Deductions for business meals are back on the table.
Allaying initial fears, the IRS recently provided clarification concerning food and beverage deductions under the Tax Cuts and Jobs Act (TCJA) in Notice 2018-76. Based on this guidance, many of your business clients may still qualify for some write-offs.
Significantly, the TCJA eliminated the traditional 50% deduction for business entertainment and meals, effective in 2018. Therefore, clients can no longer write off expenses relating to entertainment, recreation or amusement like the cost of a play or concert tickets following a substantial business discussion. However, the TCJA generally preserved the other rules for food and beverage expenses under Section 274, including the strict substantiation requirements.
This led to arguments in the tax community as to whether certain business meal expenses would remain deductible. (Clearly, deductions for meals are still available for taxpayers traveling away from home on business.) Under the interim guidance provided in Notice 2018-76, the IRS says that a 50% deduction is allowed for food and beverage expenses if the following conditions are met:
Under the interim guidance provided in Notice 2018-76, the IRS says that a 50% deduction is allowed for food and beverage expenses if the following conditions are met: • The expense is an ordinary and necessary business expense under Section 162(a) paid or incurred during the tax year when carrying on any trade or business; • The expense isn’t lavish or extravagant under the circumstances; • The taxpayer, or an employee of the taxpayer, is present when the food or beverages are furnished; • The food and beverages are provided to a current or potential business customer, client, consultant or similar business contact; and • For food and beverages provided during or at an entertainment activity, they are purchased separately from the entertainment, or the cost of the food and beverages is stated separately from the cost of the entertainment on one or more bills, invoices or receipts.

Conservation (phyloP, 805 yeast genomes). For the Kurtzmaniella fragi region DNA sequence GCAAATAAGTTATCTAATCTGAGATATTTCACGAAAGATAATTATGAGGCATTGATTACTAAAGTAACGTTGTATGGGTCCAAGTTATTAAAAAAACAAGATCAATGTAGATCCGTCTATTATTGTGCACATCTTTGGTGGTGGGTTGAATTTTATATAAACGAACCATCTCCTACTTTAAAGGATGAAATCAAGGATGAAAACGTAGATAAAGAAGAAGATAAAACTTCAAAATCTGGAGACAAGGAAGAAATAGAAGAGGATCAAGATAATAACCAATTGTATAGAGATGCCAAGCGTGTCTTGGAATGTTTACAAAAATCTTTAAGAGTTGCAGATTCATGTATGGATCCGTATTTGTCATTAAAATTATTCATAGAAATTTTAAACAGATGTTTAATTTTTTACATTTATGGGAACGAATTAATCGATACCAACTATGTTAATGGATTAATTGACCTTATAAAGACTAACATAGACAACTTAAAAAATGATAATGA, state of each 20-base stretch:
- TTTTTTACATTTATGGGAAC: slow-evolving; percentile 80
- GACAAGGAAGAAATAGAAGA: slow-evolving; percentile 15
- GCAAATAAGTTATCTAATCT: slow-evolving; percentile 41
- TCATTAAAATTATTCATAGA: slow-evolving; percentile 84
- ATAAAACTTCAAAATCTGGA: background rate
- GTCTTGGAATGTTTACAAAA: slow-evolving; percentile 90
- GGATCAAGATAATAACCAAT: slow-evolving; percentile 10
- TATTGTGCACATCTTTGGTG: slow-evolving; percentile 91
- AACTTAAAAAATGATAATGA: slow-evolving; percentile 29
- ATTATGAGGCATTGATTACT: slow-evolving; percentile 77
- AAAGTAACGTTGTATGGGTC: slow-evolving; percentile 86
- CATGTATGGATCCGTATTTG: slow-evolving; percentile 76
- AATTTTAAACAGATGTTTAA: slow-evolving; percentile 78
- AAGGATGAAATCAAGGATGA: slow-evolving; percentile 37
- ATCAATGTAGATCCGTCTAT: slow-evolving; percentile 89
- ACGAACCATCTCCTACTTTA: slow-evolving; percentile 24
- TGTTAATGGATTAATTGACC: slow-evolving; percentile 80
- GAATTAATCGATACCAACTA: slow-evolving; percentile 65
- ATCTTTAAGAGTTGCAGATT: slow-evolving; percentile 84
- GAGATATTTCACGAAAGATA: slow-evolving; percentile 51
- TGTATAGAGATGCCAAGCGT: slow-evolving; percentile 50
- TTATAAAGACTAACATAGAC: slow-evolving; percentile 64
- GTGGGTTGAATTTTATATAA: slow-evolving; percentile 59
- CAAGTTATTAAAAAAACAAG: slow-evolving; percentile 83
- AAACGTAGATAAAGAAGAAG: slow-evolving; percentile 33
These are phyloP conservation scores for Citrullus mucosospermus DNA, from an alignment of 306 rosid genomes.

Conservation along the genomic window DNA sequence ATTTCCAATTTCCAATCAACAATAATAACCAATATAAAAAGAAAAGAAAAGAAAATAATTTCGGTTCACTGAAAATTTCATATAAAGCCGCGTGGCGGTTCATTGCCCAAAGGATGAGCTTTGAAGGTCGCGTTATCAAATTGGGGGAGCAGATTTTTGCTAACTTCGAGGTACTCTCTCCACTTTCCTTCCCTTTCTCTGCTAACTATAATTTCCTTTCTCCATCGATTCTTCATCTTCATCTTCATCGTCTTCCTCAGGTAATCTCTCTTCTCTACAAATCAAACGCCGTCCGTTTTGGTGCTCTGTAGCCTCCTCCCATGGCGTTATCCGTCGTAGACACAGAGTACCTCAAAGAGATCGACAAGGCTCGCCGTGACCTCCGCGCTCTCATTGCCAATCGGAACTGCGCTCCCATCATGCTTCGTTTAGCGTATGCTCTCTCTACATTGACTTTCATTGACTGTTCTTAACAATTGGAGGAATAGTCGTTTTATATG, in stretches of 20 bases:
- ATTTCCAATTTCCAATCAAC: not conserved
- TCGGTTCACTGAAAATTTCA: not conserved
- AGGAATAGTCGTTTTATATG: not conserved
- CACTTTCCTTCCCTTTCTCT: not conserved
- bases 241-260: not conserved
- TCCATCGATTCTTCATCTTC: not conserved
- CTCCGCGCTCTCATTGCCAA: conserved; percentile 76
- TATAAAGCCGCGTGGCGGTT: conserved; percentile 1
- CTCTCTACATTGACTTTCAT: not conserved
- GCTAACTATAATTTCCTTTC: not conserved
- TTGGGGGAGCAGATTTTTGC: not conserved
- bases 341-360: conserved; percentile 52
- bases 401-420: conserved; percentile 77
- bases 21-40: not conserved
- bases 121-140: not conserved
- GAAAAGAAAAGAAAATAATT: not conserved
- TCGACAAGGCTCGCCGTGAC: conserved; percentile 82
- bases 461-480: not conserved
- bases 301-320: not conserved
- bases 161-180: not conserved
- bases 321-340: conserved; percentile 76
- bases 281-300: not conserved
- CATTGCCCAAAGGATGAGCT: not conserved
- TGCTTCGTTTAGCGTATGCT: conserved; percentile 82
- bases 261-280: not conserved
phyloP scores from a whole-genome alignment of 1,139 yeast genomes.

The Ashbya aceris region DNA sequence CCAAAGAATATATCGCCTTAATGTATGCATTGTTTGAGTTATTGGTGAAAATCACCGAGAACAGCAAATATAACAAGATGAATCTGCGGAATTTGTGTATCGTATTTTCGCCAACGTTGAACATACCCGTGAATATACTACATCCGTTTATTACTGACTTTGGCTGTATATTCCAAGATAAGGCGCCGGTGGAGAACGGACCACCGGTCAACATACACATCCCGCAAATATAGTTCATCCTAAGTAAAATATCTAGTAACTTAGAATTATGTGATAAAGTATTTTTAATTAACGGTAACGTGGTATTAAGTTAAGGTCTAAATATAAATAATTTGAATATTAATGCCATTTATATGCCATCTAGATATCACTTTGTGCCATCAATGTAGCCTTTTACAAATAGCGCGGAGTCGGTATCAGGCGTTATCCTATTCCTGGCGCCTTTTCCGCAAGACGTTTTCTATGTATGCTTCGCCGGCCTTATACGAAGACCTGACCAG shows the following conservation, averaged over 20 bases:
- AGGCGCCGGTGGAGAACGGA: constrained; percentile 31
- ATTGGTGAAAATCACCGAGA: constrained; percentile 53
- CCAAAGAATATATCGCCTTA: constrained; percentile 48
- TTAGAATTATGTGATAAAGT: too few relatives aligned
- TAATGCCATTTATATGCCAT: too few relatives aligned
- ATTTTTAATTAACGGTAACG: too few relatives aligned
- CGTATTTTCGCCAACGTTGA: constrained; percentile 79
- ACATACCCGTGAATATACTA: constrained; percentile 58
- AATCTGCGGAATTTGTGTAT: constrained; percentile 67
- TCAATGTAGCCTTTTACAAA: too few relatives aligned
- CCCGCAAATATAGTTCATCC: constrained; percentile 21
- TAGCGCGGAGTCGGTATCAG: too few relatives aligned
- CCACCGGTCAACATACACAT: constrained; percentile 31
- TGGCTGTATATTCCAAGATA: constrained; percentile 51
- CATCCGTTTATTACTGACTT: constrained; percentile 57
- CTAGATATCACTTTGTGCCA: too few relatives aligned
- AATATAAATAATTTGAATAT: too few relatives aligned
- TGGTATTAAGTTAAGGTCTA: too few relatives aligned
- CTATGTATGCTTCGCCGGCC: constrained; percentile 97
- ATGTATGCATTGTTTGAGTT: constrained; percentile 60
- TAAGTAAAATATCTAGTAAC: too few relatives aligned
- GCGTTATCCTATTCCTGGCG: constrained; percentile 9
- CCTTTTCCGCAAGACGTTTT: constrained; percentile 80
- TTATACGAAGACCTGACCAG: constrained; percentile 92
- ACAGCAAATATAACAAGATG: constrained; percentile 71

Furthermore, the IRS indicated it won’t allow the crackdown on entertainment and meal deductions to be circumvented by inflating the amount charged for food and beverages.
Notice 2018-76 contains three examples illustrating how the IRS intends to interpret these rules. All three examples involve attending a sporting event with a business client and having food and drink while attending the game.
Taxpayer A takes a customer to a baseball game and buy the hot dogs and drinks. The tickets are nondeductible entertainment, but Taxpayer A can deduct 50% of the cost of the hot dogs and drinks purchased separately.
Taxpayer B takes a customer to a basketball game in a luxury suite. During the game, they have access to food and beverages, which are included in the cost of the tickets. Both the cost of the tickets and the food and beverages are nondeductible entertainment.
The facts involving Taxpayer C are the same as they are for Taxpayer B, except that the invoice for the basketball game tickets separately states the cost of the food and beverages. As a result, Taxpayer C can deduct 50% of the cost of the food and beverages.
The IRS has announced it plans to issue proposed regulations on this issue. It is requesting comments by December 2, 2019.